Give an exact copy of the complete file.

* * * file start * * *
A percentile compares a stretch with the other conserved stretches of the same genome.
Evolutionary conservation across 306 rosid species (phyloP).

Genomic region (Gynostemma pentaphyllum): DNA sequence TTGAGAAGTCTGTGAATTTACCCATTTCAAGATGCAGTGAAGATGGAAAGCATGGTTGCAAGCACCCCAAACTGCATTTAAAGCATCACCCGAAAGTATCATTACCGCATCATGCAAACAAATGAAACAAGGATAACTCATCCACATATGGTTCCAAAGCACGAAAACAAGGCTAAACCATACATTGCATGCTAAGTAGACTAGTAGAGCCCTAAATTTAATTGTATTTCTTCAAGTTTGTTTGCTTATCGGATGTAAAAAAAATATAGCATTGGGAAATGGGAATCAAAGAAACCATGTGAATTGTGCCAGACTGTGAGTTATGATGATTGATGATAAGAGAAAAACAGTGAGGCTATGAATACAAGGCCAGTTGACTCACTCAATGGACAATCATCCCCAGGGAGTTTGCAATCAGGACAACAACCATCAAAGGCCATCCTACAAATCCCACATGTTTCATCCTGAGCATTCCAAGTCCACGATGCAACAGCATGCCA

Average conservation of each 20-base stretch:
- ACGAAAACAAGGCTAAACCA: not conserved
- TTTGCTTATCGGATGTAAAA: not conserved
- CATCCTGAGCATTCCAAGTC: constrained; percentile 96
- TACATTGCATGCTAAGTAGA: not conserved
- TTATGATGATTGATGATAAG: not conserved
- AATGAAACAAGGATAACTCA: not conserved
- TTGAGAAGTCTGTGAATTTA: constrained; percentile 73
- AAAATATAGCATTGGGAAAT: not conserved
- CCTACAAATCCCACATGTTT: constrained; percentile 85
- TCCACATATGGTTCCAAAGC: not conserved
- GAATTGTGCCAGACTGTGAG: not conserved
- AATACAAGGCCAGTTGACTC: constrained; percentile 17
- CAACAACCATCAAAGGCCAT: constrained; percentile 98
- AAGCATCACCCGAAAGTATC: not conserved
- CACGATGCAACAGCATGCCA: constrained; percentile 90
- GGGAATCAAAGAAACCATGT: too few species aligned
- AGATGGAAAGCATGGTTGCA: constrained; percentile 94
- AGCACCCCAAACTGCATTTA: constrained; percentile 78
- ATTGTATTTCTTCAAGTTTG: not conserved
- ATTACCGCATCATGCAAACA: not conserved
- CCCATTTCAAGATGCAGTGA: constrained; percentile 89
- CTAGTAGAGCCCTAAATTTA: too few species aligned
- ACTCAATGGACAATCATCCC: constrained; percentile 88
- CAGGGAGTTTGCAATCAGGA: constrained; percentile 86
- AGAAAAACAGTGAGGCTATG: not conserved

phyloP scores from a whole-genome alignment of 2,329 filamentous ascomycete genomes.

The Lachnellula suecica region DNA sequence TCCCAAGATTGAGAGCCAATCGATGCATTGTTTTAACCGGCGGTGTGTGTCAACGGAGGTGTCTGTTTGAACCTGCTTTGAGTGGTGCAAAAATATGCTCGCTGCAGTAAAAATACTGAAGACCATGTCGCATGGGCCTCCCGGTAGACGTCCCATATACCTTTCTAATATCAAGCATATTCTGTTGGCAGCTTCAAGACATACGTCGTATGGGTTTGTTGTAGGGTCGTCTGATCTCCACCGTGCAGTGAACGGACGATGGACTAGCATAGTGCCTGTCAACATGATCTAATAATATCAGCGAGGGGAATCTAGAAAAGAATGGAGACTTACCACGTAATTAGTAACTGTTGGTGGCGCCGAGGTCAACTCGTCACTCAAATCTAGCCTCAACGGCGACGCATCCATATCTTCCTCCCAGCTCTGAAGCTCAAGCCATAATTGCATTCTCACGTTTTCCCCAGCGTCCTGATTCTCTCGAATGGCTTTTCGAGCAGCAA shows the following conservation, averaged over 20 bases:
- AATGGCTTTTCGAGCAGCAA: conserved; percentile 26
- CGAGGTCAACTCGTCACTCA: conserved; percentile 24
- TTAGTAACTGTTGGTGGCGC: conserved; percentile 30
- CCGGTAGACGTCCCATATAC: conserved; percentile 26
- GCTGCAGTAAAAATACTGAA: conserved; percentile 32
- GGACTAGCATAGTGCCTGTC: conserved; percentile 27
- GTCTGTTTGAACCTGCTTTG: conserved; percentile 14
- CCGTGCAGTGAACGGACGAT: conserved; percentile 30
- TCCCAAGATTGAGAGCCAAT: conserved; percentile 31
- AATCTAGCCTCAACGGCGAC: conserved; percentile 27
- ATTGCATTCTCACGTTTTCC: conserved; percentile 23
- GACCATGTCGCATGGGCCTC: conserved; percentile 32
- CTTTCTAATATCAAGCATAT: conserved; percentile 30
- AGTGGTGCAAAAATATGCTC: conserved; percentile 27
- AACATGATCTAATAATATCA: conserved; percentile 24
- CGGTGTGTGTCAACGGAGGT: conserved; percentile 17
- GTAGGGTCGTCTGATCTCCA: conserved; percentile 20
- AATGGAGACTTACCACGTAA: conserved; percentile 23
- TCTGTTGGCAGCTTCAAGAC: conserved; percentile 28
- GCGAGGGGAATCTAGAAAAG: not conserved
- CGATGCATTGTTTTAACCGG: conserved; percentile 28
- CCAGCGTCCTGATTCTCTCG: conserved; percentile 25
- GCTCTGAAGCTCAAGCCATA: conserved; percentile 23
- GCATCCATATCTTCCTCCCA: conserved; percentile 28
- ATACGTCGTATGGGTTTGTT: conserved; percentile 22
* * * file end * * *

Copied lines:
A percentile compares a stretch with the other conserved stretches of the same genome.
Evolutionary conservation across 306 rosid species (phyloP).

Genomic region (Gynostemma pentaphyllum): DNA sequence TTGAGAAGTCTGTGAATTTACCCATTTCAAGATGCAGTGAAGATGGAAAGCATGGTTGCAAGCACCCCAAACTGCATTTAAAGCATCACCCGAAAGTATCATTACCGCATCATGCAAACAAATGAAACAAGGATAACTCATCCACATATGGTTCCAAAGCACGAAAACAAGGCTAAACCATACATTGCATGCTAAGTAGACTAGTAGAGCCCTAAATTTAATTGTATTTCTTCAAGTTTGTTTGCTTATCGGATGTAAAAAAAATATAGCATTGGGAAATGGGAATCAAAGAAACCATGTGAATTGTGCCAGACTGTGAGTTATGATGATTGATGATAAGAGAAAAACAGTGAGGCTATGAATACAAGGCCAGTTGACTCACTCAATGGACAATCATCCCCAGGGAGTTTGCAATCAGGACAACAACCATCAAAGGCCATCCTACAAATCCCACATGTTTCATCCTGAGCATTCCAAGTCCACGATGCAACAGCATGCCA

Average conservation of each 20-base stretch:
- ACGAAAACAAGGCTAAACCA: not conserved
- TTTGCTTATCGGATGTAAAA: not conserved
- CATCCTGAGCATTCCAAGTC: constrained; percentile 96
- TACATTGCATGCTAAGTAGA: not conserved
- TTATGATGATTGATGATAAG: not conserved
- AATGAAACAAGGATAACTCA: not conserved
- TTGAGAAGTCTGTGAATTTA: constrained; percentile 73
- AAAATATAGCATTGGGAAAT: not conserved
- CCTACAAATCCCACATGTTT: constrained; percentile 85
- TCCACATATGGTTCCAAAGC: not conserved
- GAATTGTGCCAGACTGTGAG: not conserved
- AATACAAGGCCAGTTGACTC: constrained; percentile 17
- CAACAACCATCAAAGGCCAT: constrained; percentile 98
- AAGCATCACCCGAAAGTATC: not conserved
- CACGATGCAACAGCATGCCA: constrained; percentile 90
- GGGAATCAAAGAAACCATGT: too few species aligned
- AGATGGAAAGCATGGTTGCA: constrained; percentile 94
- AGCACCCCAAACTGCATTTA: constrained; percentile 78
- ATTGTATTTCTTCAAGTTTG: not conserved
- ATTACCGCATCATGCAAACA: not conserved
- CCCATTTCAAGATGCAGTGA: constrained; percentile 89
- CTAGTAGAGCCCTAAATTTA: too few species aligned
- ACTCAATGGACAATCATCCC: constrained; percentile 88
- CAGGGAGTTTGCAATCAGGA: constrained; percentile 86
- AGAAAAACAGTGAGGCTATG: not conserved

phyloP scores from a whole-genome alignment of 2,329 filamentous ascomycete genomes.

The Lachnellula suecica region DNA sequence TCCCAAGATTGAGAGCCAATCGATGCATTGTTTTAACCGGCGGTGTGTGTCAACGGAGGTGTCTGTTTGAACCTGCTTTGAGTGGTGCAAAAATATGCTCGCTGCAGTAAAAATACTGAAGACCATGTCGCATGGGCCTCCCGGTAGACGTCCCATATACCTTTCTAATATCAAGCATATTCTGTTGGCAGCTTCAAGACATACGTCGTATGGGTTTGTTGTAGGGTCGTCTGATCTCCACCGTGCAGTGAACGGACGATGGACTAGCATAGTGCCTGTCAACATGATCTAATAATATCAGCGAGGGGAATCTAGAAAAGAATGGAGACTTACCACGTAATTAGTAACTGTTGGTGGCGCCGAGGTCAACTCGTCACTCAAATCTAGCCTCAACGGCGACGCATCCATATCTTCCTCCCAGCTCTGAAGCTCAAGCCATAATTGCATTCTCACGTTTTCCCCAGCGTCCTGATTCTCTCGAATGGCTTTTCGAGCAGCAA shows the following conservation, averaged over 20 bases:
- AATGGCTTTTCGAGCAGCAA: conserved; percentile 26
- CGAGGTCAACTCGTCACTCA: conserved; percentile 24
- TTAGTAACTGTTGGTGGCGC: conserved; percentile 30
- CCGGTAGACGTCCCATATAC: conserved; percentile 26
- GCTGCAGTAAAAATACTGAA: conserved; percentile 32
- GGACTAGCATAGTGCCTGTC: conserved; percentile 27
- GTCTGTTTGAACCTGCTTTG: conserved; percentile 14
- CCGTGCAGTGAACGGACGAT: conserved; percentile 30
- TCCCAAGATTGAGAGCCAAT: conserved; percentile 31
- AATCTAGCCTCAACGGCGAC: conserved; percentile 27
- ATTGCATTCTCACGTTTTCC: conserved; percentile 23
- GACCATGTCGCATGGGCCTC: conserved; percentile 32
- CTTTCTAATATCAAGCATAT: conserved; percentile 30
- AGTGGTGCAAAAATATGCTC: conserved; percentile 27
- AACATGATCTAATAATATCA: conserved; percentile 24
- CGGTGTGTGTCAACGGAGGT: conserved; percentile 17
- GTAGGGTCGTCTGATCTCCA: conserved; percentile 20
- AATGGAGACTTACCACGTAA: conserved; percentile 23
- TCTGTTGGCAGCTTCAAGAC: conserved; percentile 28
- GCGAGGGGAATCTAGAAAAG: not conserved
- CGATGCATTGTTTTAACCGG: conserved; percentile 28
- CCAGCGTCCTGATTCTCTCG: conserved; percentile 25
- GCTCTGAAGCTCAAGCCATA: conserved; percentile 23
- GCATCCATATCTTCCTCCCA: conserved; percentile 28
- ATACGTCGTATGGGTTTGTT: conserved; percentile 22